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Security advisories

Cache Poisoning Leveraging Various X-Headers

August 13, 2018

Summary

On Thursday, August 9th, research was published at Black Hat USA 2018 on cache poisoning attacks against websites deployed behind caching infrastructure [1]. These attacks could allow an attacker to inject arbitrary content into a victim’s cache.

Fastly service configurations that do not take into consideration the interaction between headers that backends use to select content may be vulnerable. This risk can be fully mitigated via a VCL patch or by modifying backend configurations.

Detail

If one or more of your backends uses the contents of the X-Forwarded-Host, X-Rewrite-Url or X-Original-Url HTTP request headers to decide which of your users (or which security domain) it sends an HTTP response for, you may be impacted by this class of vulnerability. If your site’s Fastly configuration passes this header to your backend, and does not factor the contents of this header into the effective edge cache key (for example explicitly or via the Vary HTTP response header), an attacker could potentially cause the edge to store a response with arbitrary content inserted to a victim’s cache.

Impact

An attacker might be able to poison a Fastly customer URL by sending an HTTP request to the site that causes the affected backend to respond with an attacker-controlled response. The malicious response object would be stored in the site’s cache at a poisoned URL. An attacker could then potentially lure a victim site user into browsing to the poisoned URL, where they would be served malicious content.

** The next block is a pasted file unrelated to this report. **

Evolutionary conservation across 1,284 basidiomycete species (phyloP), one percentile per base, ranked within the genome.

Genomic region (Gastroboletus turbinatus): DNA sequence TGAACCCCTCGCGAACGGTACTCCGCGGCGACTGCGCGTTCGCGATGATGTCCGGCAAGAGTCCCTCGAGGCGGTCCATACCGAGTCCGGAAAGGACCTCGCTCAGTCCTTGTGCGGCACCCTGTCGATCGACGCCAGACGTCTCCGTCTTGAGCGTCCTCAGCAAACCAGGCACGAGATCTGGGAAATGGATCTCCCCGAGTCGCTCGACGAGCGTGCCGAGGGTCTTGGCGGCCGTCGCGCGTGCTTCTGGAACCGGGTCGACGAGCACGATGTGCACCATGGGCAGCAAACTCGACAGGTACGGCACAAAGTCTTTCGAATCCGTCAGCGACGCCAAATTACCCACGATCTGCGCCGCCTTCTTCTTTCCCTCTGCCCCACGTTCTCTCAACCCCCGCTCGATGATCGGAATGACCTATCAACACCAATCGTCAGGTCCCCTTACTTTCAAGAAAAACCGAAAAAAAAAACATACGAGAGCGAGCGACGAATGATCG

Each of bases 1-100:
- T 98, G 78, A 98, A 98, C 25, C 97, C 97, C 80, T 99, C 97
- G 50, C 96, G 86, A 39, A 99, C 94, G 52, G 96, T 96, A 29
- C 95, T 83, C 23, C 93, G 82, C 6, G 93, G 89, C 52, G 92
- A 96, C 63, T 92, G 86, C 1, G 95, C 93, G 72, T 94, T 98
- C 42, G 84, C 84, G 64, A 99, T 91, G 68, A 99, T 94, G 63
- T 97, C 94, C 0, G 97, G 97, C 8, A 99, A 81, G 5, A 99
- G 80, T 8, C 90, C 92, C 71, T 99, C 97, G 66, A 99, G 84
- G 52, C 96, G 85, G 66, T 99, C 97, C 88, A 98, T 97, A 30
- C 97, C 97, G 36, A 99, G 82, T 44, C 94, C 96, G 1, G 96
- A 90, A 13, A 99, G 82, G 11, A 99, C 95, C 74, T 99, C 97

Mitigation

If your origin uses special values to select content for users or to otherwise select between security domains, we suggest that you consider the following mitigations:

  • Reconfiguring your origin server [2]
  • Applying corresponding security updates [3] [4] [5]
  • Stripping or normalizing these special values in VCL

For VCL guidance, consider setting the vulnerable headers to a known-safe value or unsetting the header. For example, the X-Forwarded-Host header can be set to the value of the Host header via the following VCL snippet:

set req.http.x-forwarded-host = req.http.host;

The X-Original-URL header can be unset via the following VCL snippet:

unset req.http.x-original-url;

And X-Rewrite-URL can be unset via the following VCL snippet:

unset req.http.x-rewrite-url;

Alternatively, these values could be included in your cache key [6] or Vary header [7] to prevent caching of content across security domains. Please see our documentation [6] for guidance on manipulating your edge cache key.

Our support teams are standing by to assist with any questions or with implementing workarounds if you believe you may be at risk due to this exploit.

Customer inquiries can be directed to:

  • Marc Eisenbarth, Director of Application Security – meisenbarth@fastly.com
  • Dana Wolf, Senior Vice President of Product – dwolf@fastly.com
  • Laine Campbell, Senior Vice President of Engineering - lcampbell@fastly.com

Related Advisories and Issue Reports

https://cve.mitre.org/cgi-bin/cvename.cgi?name=CVE-2018-14773

https://hackerone.com/reports/487

Reference Links

[1] https://portswigger.net/blog/practical-web-cache-poisoning

[2] https://github.com/rails/rails/issues/29893

[3] https://www.drupal.org/SA-CORE-2018-005

[4] https://symfony.com/cve-2018-14773

[5] https://framework.zend.com/security/advisory/ZF2018-01

[6] https://docs.fastly.com/guides/vcl-tutorials/manipulating-the-cache-key

[7] https://www.fastly.com/blog/best-practices-using-vary-header

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